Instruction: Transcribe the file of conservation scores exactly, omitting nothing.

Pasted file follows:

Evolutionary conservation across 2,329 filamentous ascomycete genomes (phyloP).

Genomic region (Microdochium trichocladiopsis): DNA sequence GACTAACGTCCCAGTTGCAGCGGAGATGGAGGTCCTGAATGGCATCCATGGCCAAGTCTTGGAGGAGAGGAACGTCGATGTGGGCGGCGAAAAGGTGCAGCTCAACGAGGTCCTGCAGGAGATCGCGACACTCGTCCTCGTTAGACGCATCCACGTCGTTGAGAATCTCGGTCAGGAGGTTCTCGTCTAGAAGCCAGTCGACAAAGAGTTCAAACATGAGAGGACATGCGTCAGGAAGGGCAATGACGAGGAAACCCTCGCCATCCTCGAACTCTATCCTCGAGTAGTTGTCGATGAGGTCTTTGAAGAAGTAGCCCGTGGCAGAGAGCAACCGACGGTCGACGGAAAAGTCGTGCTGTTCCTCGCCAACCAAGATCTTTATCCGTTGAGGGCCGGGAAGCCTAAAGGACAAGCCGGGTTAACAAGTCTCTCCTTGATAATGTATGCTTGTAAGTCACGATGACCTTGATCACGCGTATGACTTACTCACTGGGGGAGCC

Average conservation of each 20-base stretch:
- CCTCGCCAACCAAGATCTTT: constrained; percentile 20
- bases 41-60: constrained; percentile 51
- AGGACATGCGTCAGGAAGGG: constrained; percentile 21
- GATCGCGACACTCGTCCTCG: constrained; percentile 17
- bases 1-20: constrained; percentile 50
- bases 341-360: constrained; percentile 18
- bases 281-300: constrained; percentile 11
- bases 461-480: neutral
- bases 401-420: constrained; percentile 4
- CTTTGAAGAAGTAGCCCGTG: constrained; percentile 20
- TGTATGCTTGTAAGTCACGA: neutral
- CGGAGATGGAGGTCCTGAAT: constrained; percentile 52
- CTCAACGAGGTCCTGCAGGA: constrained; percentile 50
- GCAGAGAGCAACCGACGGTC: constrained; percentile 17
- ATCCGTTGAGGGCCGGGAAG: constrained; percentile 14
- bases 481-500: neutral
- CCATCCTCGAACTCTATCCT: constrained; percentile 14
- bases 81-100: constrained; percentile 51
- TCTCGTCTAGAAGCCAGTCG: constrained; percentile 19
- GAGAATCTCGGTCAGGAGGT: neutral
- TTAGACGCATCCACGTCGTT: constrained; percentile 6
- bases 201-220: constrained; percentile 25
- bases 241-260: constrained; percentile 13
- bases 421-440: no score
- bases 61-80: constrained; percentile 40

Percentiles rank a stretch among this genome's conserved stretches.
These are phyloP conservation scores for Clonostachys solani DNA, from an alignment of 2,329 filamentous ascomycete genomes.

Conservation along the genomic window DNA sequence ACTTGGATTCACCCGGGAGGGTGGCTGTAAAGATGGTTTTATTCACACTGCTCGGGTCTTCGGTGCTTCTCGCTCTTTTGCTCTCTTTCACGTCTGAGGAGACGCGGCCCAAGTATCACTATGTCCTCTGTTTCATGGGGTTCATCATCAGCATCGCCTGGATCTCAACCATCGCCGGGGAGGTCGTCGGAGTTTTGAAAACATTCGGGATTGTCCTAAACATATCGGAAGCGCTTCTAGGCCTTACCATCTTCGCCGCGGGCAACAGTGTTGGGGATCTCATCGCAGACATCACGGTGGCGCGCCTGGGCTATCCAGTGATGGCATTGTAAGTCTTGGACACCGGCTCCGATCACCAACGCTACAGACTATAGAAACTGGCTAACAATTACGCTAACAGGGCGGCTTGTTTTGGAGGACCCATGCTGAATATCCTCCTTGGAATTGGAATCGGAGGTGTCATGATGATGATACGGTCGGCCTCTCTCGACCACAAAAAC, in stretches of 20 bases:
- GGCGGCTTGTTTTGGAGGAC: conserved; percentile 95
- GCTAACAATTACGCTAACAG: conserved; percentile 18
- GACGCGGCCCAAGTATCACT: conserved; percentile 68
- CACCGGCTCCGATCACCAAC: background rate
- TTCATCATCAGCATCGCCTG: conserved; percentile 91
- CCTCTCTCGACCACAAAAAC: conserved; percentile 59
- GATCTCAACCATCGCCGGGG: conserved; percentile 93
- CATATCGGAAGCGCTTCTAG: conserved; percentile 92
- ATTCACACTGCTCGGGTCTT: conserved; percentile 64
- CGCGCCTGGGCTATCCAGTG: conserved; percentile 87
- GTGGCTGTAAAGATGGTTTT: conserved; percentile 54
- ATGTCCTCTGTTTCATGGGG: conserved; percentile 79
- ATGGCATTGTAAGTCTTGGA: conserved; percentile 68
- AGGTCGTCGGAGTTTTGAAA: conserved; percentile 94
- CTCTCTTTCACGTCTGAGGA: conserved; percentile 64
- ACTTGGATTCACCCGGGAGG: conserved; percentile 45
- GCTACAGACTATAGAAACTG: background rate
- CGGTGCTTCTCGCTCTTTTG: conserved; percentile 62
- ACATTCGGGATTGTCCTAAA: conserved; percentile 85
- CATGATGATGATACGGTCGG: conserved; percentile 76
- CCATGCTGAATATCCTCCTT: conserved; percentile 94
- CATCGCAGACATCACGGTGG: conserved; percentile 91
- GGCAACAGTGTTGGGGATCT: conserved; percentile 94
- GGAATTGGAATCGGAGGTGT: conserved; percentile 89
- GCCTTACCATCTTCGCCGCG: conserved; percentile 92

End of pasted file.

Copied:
Evolutionary conservation across 2,329 filamentous ascomycete genomes (phyloP).

Genomic region (Microdochium trichocladiopsis): DNA sequence GACTAACGTCCCAGTTGCAGCGGAGATGGAGGTCCTGAATGGCATCCATGGCCAAGTCTTGGAGGAGAGGAACGTCGATGTGGGCGGCGAAAAGGTGCAGCTCAACGAGGTCCTGCAGGAGATCGCGACACTCGTCCTCGTTAGACGCATCCACGTCGTTGAGAATCTCGGTCAGGAGGTTCTCGTCTAGAAGCCAGTCGACAAAGAGTTCAAACATGAGAGGACATGCGTCAGGAAGGGCAATGACGAGGAAACCCTCGCCATCCTCGAACTCTATCCTCGAGTAGTTGTCGATGAGGTCTTTGAAGAAGTAGCCCGTGGCAGAGAGCAACCGACGGTCGACGGAAAAGTCGTGCTGTTCCTCGCCAACCAAGATCTTTATCCGTTGAGGGCCGGGAAGCCTAAAGGACAAGCCGGGTTAACAAGTCTCTCCTTGATAATGTATGCTTGTAAGTCACGATGACCTTGATCACGCGTATGACTTACTCACTGGGGGAGCC

Average conservation of each 20-base stretch:
- CCTCGCCAACCAAGATCTTT: constrained; percentile 20
- bases 41-60: constrained; percentile 51
- AGGACATGCGTCAGGAAGGG: constrained; percentile 21
- GATCGCGACACTCGTCCTCG: constrained; percentile 17
- bases 1-20: constrained; percentile 50
- bases 341-360: constrained; percentile 18
- bases 281-300: constrained; percentile 11
- bases 461-480: neutral
- bases 401-420: constrained; percentile 4
- CTTTGAAGAAGTAGCCCGTG: constrained; percentile 20
- TGTATGCTTGTAAGTCACGA: neutral
- CGGAGATGGAGGTCCTGAAT: constrained; percentile 52
- CTCAACGAGGTCCTGCAGGA: constrained; percentile 50
- GCAGAGAGCAACCGACGGTC: constrained; percentile 17
- ATCCGTTGAGGGCCGGGAAG: constrained; percentile 14
- bases 481-500: neutral
- CCATCCTCGAACTCTATCCT: constrained; percentile 14
- bases 81-100: constrained; percentile 51
- TCTCGTCTAGAAGCCAGTCG: constrained; percentile 19
- GAGAATCTCGGTCAGGAGGT: neutral
- TTAGACGCATCCACGTCGTT: constrained; percentile 6
- bases 201-220: constrained; percentile 25
- bases 241-260: constrained; percentile 13
- bases 421-440: no score
- bases 61-80: constrained; percentile 40

Percentiles rank a stretch among this genome's conserved stretches.
These are phyloP conservation scores for Clonostachys solani DNA, from an alignment of 2,329 filamentous ascomycete genomes.

Conservation along the genomic window DNA sequence ACTTGGATTCACCCGGGAGGGTGGCTGTAAAGATGGTTTTATTCACACTGCTCGGGTCTTCGGTGCTTCTCGCTCTTTTGCTCTCTTTCACGTCTGAGGAGACGCGGCCCAAGTATCACTATGTCCTCTGTTTCATGGGGTTCATCATCAGCATCGCCTGGATCTCAACCATCGCCGGGGAGGTCGTCGGAGTTTTGAAAACATTCGGGATTGTCCTAAACATATCGGAAGCGCTTCTAGGCCTTACCATCTTCGCCGCGGGCAACAGTGTTGGGGATCTCATCGCAGACATCACGGTGGCGCGCCTGGGCTATCCAGTGATGGCATTGTAAGTCTTGGACACCGGCTCCGATCACCAACGCTACAGACTATAGAAACTGGCTAACAATTACGCTAACAGGGCGGCTTGTTTTGGAGGACCCATGCTGAATATCCTCCTTGGAATTGGAATCGGAGGTGTCATGATGATGATACGGTCGGCCTCTCTCGACCACAAAAAC, in stretches of 20 bases:
- GGCGGCTTGTTTTGGAGGAC: conserved; percentile 95
- GCTAACAATTACGCTAACAG: conserved; percentile 18
- GACGCGGCCCAAGTATCACT: conserved; percentile 68
- CACCGGCTCCGATCACCAAC: background rate
- TTCATCATCAGCATCGCCTG: conserved; percentile 91
- CCTCTCTCGACCACAAAAAC: conserved; percentile 59
- GATCTCAACCATCGCCGGGG: conserved; percentile 93
- CATATCGGAAGCGCTTCTAG: conserved; percentile 92
- ATTCACACTGCTCGGGTCTT: conserved; percentile 64
- CGCGCCTGGGCTATCCAGTG: conserved; percentile 87
- GTGGCTGTAAAGATGGTTTT: conserved; percentile 54
- ATGTCCTCTGTTTCATGGGG: conserved; percentile 79
- ATGGCATTGTAAGTCTTGGA: conserved; percentile 68
- AGGTCGTCGGAGTTTTGAAA: conserved; percentile 94
- CTCTCTTTCACGTCTGAGGA: conserved; percentile 64
- ACTTGGATTCACCCGGGAGG: conserved; percentile 45
- GCTACAGACTATAGAAACTG: background rate
- CGGTGCTTCTCGCTCTTTTG: conserved; percentile 62
- ACATTCGGGATTGTCCTAAA: conserved; percentile 85
- CATGATGATGATACGGTCGG: conserved; percentile 76
- CCATGCTGAATATCCTCCTT: conserved; percentile 94
- CATCGCAGACATCACGGTGG: conserved; percentile 91
- GGCAACAGTGTTGGGGATCT: conserved; percentile 94
- GGAATTGGAATCGGAGGTGT: conserved; percentile 89
- GCCTTACCATCTTCGCCGCG: conserved; percentile 92